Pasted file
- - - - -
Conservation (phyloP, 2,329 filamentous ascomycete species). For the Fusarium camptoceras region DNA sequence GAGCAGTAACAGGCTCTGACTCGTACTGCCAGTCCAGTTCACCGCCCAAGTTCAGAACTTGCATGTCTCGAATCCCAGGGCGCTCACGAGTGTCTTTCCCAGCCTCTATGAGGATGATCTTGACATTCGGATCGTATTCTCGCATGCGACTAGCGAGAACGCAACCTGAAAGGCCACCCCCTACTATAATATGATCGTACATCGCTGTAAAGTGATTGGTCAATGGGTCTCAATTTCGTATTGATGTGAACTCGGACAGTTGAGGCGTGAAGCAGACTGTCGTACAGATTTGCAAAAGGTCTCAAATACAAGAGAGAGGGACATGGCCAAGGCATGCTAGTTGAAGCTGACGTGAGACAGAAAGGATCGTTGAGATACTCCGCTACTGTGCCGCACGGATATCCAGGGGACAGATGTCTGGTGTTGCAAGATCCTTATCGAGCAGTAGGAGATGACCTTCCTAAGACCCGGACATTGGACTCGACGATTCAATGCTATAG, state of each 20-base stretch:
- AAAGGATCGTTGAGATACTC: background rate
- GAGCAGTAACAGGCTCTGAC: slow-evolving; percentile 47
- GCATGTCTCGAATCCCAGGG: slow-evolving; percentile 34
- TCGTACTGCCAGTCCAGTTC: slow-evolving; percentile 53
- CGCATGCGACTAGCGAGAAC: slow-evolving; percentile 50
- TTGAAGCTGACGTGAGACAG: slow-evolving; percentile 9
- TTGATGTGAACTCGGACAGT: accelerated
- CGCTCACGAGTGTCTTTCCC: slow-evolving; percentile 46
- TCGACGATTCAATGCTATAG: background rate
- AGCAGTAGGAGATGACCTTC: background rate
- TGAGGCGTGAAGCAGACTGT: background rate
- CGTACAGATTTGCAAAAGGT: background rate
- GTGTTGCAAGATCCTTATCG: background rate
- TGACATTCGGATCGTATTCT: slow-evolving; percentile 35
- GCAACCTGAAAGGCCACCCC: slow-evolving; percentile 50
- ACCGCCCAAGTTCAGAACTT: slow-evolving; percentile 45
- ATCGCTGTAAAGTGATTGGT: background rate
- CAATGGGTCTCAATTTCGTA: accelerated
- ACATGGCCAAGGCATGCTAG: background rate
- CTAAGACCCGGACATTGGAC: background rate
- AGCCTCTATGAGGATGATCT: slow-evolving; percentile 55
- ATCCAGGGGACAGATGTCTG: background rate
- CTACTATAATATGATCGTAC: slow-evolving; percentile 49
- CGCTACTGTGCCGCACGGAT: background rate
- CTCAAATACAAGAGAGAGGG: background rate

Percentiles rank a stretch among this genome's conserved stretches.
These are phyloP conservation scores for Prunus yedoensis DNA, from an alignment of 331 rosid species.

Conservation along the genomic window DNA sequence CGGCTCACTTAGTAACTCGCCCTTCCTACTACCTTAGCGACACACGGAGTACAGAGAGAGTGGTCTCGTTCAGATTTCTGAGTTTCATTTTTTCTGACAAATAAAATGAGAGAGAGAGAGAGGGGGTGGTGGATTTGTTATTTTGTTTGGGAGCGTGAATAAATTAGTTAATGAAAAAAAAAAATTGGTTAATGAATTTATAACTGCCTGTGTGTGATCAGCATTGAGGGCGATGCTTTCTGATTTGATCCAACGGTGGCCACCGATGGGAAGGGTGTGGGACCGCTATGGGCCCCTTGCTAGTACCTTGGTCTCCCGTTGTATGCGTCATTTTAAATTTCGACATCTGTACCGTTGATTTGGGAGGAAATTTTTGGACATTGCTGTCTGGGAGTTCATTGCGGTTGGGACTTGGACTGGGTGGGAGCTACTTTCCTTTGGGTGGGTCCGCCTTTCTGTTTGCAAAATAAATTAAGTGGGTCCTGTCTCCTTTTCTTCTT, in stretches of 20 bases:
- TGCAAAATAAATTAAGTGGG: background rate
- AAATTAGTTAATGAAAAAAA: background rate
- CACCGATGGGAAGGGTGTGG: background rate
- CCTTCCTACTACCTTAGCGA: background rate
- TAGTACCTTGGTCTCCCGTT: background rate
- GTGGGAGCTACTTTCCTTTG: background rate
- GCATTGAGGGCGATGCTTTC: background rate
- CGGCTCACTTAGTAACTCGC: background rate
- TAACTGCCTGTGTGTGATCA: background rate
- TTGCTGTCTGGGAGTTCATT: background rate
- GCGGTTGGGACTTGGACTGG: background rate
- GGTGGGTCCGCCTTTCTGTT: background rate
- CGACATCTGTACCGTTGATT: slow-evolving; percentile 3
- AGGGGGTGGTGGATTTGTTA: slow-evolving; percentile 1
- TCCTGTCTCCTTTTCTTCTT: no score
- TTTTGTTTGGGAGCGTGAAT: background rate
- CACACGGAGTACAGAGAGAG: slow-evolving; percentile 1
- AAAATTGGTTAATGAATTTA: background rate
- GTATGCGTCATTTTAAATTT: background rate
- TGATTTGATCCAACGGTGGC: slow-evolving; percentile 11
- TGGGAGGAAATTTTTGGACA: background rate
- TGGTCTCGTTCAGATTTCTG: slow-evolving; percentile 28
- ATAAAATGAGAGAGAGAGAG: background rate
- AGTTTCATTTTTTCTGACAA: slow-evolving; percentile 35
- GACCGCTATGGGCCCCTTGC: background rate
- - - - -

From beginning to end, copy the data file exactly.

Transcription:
Conservation (phyloP, 2,329 filamentous ascomycete species). For the Fusarium camptoceras region DNA sequence GAGCAGTAACAGGCTCTGACTCGTACTGCCAGTCCAGTTCACCGCCCAAGTTCAGAACTTGCATGTCTCGAATCCCAGGGCGCTCACGAGTGTCTTTCCCAGCCTCTATGAGGATGATCTTGACATTCGGATCGTATTCTCGCATGCGACTAGCGAGAACGCAACCTGAAAGGCCACCCCCTACTATAATATGATCGTACATCGCTGTAAAGTGATTGGTCAATGGGTCTCAATTTCGTATTGATGTGAACTCGGACAGTTGAGGCGTGAAGCAGACTGTCGTACAGATTTGCAAAAGGTCTCAAATACAAGAGAGAGGGACATGGCCAAGGCATGCTAGTTGAAGCTGACGTGAGACAGAAAGGATCGTTGAGATACTCCGCTACTGTGCCGCACGGATATCCAGGGGACAGATGTCTGGTGTTGCAAGATCCTTATCGAGCAGTAGGAGATGACCTTCCTAAGACCCGGACATTGGACTCGACGATTCAATGCTATAG, state of each 20-base stretch:
- AAAGGATCGTTGAGATACTC: background rate
- GAGCAGTAACAGGCTCTGAC: slow-evolving; percentile 47
- GCATGTCTCGAATCCCAGGG: slow-evolving; percentile 34
- TCGTACTGCCAGTCCAGTTC: slow-evolving; percentile 53
- CGCATGCGACTAGCGAGAAC: slow-evolving; percentile 50
- TTGAAGCTGACGTGAGACAG: slow-evolving; percentile 9
- TTGATGTGAACTCGGACAGT: accelerated
- CGCTCACGAGTGTCTTTCCC: slow-evolving; percentile 46
- TCGACGATTCAATGCTATAG: background rate
- AGCAGTAGGAGATGACCTTC: background rate
- TGAGGCGTGAAGCAGACTGT: background rate
- CGTACAGATTTGCAAAAGGT: background rate
- GTGTTGCAAGATCCTTATCG: background rate
- TGACATTCGGATCGTATTCT: slow-evolving; percentile 35
- GCAACCTGAAAGGCCACCCC: slow-evolving; percentile 50
- ACCGCCCAAGTTCAGAACTT: slow-evolving; percentile 45
- ATCGCTGTAAAGTGATTGGT: background rate
- CAATGGGTCTCAATTTCGTA: accelerated
- ACATGGCCAAGGCATGCTAG: background rate
- CTAAGACCCGGACATTGGAC: background rate
- AGCCTCTATGAGGATGATCT: slow-evolving; percentile 55
- ATCCAGGGGACAGATGTCTG: background rate
- CTACTATAATATGATCGTAC: slow-evolving; percentile 49
- CGCTACTGTGCCGCACGGAT: background rate
- CTCAAATACAAGAGAGAGGG: background rate

Percentiles rank a stretch among this genome's conserved stretches.
These are phyloP conservation scores for Prunus yedoensis DNA, from an alignment of 331 rosid species.

Conservation along the genomic window DNA sequence CGGCTCACTTAGTAACTCGCCCTTCCTACTACCTTAGCGACACACGGAGTACAGAGAGAGTGGTCTCGTTCAGATTTCTGAGTTTCATTTTTTCTGACAAATAAAATGAGAGAGAGAGAGAGGGGGTGGTGGATTTGTTATTTTGTTTGGGAGCGTGAATAAATTAGTTAATGAAAAAAAAAAATTGGTTAATGAATTTATAACTGCCTGTGTGTGATCAGCATTGAGGGCGATGCTTTCTGATTTGATCCAACGGTGGCCACCGATGGGAAGGGTGTGGGACCGCTATGGGCCCCTTGCTAGTACCTTGGTCTCCCGTTGTATGCGTCATTTTAAATTTCGACATCTGTACCGTTGATTTGGGAGGAAATTTTTGGACATTGCTGTCTGGGAGTTCATTGCGGTTGGGACTTGGACTGGGTGGGAGCTACTTTCCTTTGGGTGGGTCCGCCTTTCTGTTTGCAAAATAAATTAAGTGGGTCCTGTCTCCTTTTCTTCTT, in stretches of 20 bases:
- TGCAAAATAAATTAAGTGGG: background rate
- AAATTAGTTAATGAAAAAAA: background rate
- CACCGATGGGAAGGGTGTGG: background rate
- CCTTCCTACTACCTTAGCGA: background rate
- TAGTACCTTGGTCTCCCGTT: background rate
- GTGGGAGCTACTTTCCTTTG: background rate
- GCATTGAGGGCGATGCTTTC: background rate
- CGGCTCACTTAGTAACTCGC: background rate
- TAACTGCCTGTGTGTGATCA: background rate
- TTGCTGTCTGGGAGTTCATT: background rate
- GCGGTTGGGACTTGGACTGG: background rate
- GGTGGGTCCGCCTTTCTGTT: background rate
- CGACATCTGTACCGTTGATT: slow-evolving; percentile 3
- AGGGGGTGGTGGATTTGTTA: slow-evolving; percentile 1
- TCCTGTCTCCTTTTCTTCTT: no score
- TTTTGTTTGGGAGCGTGAAT: background rate
- CACACGGAGTACAGAGAGAG: slow-evolving; percentile 1
- AAAATTGGTTAATGAATTTA: background rate
- GTATGCGTCATTTTAAATTT: background rate
- TGATTTGATCCAACGGTGGC: slow-evolving; percentile 11
- TGGGAGGAAATTTTTGGACA: background rate
- TGGTCTCGTTCAGATTTCTG: slow-evolving; percentile 28
- ATAAAATGAGAGAGAGAGAG: background rate
- AGTTTCATTTTTTCTGACAA: slow-evolving; percentile 35
- GACCGCTATGGGCCCCTTGC: background rate